Christmas With Your Labrador: A Guide To The Lab Breeders Near You
by David R. Anderson
The following are some things I’ve learned from my years of working with dogs and their owners around the world:
1) There’s no such thing as a “good” lab mix.
Some are very good at what they do, while others aren’t so great. They all have strengths and weaknesses that make them perfect for certain jobs or not so much.
2) Labradors are wonderful family pets.
They’re loyal, affectionate, and love to play. However, they don’t always live up to their potential when it comes to work ethic or obedience training. (I’m looking at you Fox Red!)
3) Labradors can be trained to perform many tasks well.
If properly socialized and taught proper commands, they’ll do just fine in most situations.
4) Labradors are intelligent animals.
They learn quickly and adapt to new environments very easily. So if you want your dog to become a responsible member of the household, then you need to take care of him right from birth!
So here’s how I’d like to present this guide: Each section will include a brief description of the type of lab involved, along with links where readers can read more about each breed. It’s important to note that there are many different types of lab mixes out there. The ones I’ve chosen to highlight are dogs that resemble purebred labs the most and can be found in large numbers across North America.
When it comes to breeding, not all dogs are created equal. When breeders decide which pairing would produce the “best” puppies, it’s important to remember that not all puppies from a litter will grow up looking the same or having the same skills as their parents. For this reason, it’s necessary to look at each type of lab mix as an individual dog with its own personality traits and physical attributes.
As I mentioned in the introduction to this guide, I’ve chosen to highlight lab mixes that have “similar” characteristics to their purebred counterparts. This isn’t a guide that will tell you everything about every lab mix out there!
Just keep in mind that each one of these mixes will have different personalities, skillsets, and appearances. I’ve only provided a broad overview of some of the more common and well loved mixes that I get to work with on a regular basis.
Now let’s begin with one of the most popular lab mixes out there: The American Water Spaniel!
The American Water Spaniel is a medium sized dog reaching heights between 21-24 inches and weighing between 45-70 pounds. It has an otter-like tail, round head, and short legs.
This dog has a short, stiff, water-repelling coat that can be black, brown, or chocolate in color. The American Water Spaniel also has a strong tail that it uses as a rudder when swimming. It has webbed feet and a deep chest to help this swimmer move through the water with ease.
Its eyes are small and dark for helping it see under water.
These dogs are natural swimmers, and have been used as working water dogs for centuries. They were bred to assist hunters on waterfowl hunts in the bogs of England. This breed uses its webbed feet and powerful chest to swim through muddy, deep waters that other dogs could not.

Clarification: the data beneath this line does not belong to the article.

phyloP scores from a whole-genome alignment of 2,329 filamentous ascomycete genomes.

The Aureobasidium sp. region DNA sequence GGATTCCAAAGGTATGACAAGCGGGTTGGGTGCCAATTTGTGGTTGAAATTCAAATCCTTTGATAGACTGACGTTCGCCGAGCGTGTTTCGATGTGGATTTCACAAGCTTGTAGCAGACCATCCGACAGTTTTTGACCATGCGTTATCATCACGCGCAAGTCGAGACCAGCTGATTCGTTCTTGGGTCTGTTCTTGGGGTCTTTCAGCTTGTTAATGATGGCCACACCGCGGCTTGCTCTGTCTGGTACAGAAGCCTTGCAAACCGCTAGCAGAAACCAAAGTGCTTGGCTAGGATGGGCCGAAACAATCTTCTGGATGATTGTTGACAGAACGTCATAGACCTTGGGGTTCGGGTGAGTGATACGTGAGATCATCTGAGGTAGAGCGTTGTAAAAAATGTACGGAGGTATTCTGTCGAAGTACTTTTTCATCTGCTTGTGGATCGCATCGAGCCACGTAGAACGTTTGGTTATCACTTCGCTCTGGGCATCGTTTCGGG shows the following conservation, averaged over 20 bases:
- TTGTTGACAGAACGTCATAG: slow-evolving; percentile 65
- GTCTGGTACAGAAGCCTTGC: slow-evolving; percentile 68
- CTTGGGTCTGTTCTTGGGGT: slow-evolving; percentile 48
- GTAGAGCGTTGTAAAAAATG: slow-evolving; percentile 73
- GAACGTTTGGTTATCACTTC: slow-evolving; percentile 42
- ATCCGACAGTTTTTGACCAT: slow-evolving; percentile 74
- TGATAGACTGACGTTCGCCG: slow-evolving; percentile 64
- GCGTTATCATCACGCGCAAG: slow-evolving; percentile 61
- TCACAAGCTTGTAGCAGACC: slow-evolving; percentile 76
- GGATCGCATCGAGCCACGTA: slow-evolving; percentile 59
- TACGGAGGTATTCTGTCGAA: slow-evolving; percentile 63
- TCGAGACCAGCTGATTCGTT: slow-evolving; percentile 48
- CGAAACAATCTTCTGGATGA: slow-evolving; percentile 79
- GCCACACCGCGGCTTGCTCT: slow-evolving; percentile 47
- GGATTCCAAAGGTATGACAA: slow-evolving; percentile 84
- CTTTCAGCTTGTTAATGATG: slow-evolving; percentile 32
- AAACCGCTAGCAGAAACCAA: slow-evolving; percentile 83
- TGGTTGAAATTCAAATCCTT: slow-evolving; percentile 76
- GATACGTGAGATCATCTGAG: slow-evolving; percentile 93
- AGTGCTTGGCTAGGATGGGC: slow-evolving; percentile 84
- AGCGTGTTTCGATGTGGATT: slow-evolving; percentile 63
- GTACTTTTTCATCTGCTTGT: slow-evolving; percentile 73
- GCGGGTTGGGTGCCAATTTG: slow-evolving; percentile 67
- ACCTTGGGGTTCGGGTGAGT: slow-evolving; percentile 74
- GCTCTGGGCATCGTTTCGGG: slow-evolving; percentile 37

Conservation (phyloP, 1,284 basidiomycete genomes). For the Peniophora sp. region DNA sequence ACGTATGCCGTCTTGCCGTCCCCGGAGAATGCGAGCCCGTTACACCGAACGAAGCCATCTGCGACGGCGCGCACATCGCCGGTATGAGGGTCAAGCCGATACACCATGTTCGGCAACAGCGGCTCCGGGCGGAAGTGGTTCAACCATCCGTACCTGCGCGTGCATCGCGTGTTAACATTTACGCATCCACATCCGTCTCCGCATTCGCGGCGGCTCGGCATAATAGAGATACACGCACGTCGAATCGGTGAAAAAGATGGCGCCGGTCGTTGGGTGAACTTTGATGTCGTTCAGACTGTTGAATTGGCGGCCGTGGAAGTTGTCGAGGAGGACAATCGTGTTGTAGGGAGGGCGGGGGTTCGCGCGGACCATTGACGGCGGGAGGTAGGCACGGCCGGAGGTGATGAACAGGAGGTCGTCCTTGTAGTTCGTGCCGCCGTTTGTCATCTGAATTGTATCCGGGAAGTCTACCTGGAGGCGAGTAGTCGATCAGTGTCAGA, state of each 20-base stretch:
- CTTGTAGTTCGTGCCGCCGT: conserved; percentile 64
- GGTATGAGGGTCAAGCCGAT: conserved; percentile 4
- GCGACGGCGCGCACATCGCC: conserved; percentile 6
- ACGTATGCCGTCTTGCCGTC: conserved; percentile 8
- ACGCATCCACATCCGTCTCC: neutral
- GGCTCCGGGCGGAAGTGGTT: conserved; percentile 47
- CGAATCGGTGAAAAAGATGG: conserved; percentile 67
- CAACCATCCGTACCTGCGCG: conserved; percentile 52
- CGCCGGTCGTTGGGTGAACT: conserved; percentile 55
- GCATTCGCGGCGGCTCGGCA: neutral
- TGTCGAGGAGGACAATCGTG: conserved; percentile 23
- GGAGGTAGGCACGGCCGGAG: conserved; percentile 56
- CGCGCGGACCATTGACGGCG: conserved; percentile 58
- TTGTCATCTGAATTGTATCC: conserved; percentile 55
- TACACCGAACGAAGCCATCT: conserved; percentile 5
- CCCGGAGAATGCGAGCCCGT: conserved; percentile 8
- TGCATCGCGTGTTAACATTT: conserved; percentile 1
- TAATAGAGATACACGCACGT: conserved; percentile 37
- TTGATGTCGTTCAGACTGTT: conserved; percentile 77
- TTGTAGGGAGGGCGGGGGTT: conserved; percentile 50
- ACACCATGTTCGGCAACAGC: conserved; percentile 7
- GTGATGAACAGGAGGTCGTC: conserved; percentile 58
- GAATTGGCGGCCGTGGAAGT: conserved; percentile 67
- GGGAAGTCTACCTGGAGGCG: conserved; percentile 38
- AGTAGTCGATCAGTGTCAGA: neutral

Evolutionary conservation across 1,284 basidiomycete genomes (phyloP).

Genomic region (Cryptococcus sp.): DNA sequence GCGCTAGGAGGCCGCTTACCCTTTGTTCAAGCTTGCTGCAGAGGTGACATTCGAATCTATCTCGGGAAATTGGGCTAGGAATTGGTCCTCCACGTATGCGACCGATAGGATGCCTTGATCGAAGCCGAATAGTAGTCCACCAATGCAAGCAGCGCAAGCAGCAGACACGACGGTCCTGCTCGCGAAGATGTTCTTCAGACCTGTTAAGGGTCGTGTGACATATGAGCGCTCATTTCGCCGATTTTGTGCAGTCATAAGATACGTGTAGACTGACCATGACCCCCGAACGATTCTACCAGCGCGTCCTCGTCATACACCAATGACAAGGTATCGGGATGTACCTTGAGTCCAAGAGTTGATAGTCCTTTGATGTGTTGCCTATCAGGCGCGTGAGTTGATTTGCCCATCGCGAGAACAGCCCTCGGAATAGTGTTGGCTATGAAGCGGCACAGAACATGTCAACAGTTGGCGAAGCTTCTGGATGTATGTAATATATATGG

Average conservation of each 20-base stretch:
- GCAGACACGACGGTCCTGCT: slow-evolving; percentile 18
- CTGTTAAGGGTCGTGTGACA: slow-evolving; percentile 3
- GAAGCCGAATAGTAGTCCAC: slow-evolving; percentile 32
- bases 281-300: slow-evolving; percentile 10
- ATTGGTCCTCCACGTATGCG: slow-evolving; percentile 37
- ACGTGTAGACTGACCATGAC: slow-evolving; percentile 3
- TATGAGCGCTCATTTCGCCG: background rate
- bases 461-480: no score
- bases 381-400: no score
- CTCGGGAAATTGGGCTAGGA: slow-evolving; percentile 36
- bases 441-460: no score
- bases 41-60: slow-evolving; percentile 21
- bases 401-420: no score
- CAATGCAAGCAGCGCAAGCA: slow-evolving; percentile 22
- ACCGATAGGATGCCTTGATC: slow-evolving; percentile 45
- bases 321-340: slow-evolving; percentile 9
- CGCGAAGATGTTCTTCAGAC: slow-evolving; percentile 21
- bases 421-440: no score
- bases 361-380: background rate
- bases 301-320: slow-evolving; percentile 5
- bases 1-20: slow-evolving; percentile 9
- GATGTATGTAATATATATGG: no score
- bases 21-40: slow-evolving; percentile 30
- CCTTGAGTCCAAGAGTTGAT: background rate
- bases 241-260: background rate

It will swim under water to retrieve ducks that have been shot down, then the hunter will use the dog’s strong swimming skills to guide it back to shore. These dogs are hard workers and they work with their owners to bring down as many ducks as possible.
Temperament: American Water Spaniels are cheerful, energetic, and playful. They are affectionate towards their families and will want to stay close to them whenever possible. This dog is also intelligent, so it can be easily trained.
This breed loves playing in the water, but it’s not a great swimmer (compared to other water dogs like Newfoundlands, for example). The AWSpaniel gets along well with children, but its short legs make it less than ideal for toddlers who might accidentally knock it down. These dogs are natural swimmers, so they will seek out open water whenever they get the chance.
Although this breed is friendly towards everyone, it does have a strong sense of independence that will cause it to act on its own at times. Owners of the AWSpaniel need to be firmly established as pack leader, otherwise this dog will try to take charge. These dogs are fully capable of learning and are very people-oriented, but they should only be trained with positive reinforcement methods since they have sensitive temperaments.
If these dogs are not given the activity or leadership that they desire, they will begin to engage in activities that they see as more interesting.
American Water Spaniels have an average life span of 11-13 years.
Grooming: The AWSpaniel has a short coat that is easy to care for. It only requires weekly brushing and regular baths, it’s important to pay attention to the ears when bathing this breed since water can easily get in and cause an infection. This dog should also have its teeth brushed two to three times a week and its nails should be trimmed when they get too long.
Sources & references used in this article:
- The Labrador Handbook: The definitive guide to training and caring for your Labrador (P Mattinson – 2015 – books.google.com)
- CHRISTMAS IN LABRADOR (WT Grenfell – Quiver, 1912 – search.proquest.com)
- Your Labrador Retriever Puppy Month by Month: Everything You Need to Know at Each Stage of Development (DG Jarvis – 2014 – Flanker Press Limited)
- The Ship of Health: The Story of the MV Christmas Seal (T Albert, D Eldredge, D Ironside, B Ironside – 2016 – books.google.com)
- THE SHIP OF HEALTH: THE STORY OF THE MV CHRISTMAS SEAL JENNIFER MCPHAL AND JENNIFER ZYMANTAS (J McPhal, J Zymantas – 2009 – prism.ucalgary.ca)
- A marketing research study on the Christmas tree market of St. John’s and surrounding areas. (J MCPHAL – pdfs.semanticscholar.org)
- The Symbolism of Christmas Mummering in Newfoundland (H Levin – 1997 – Beacon Press)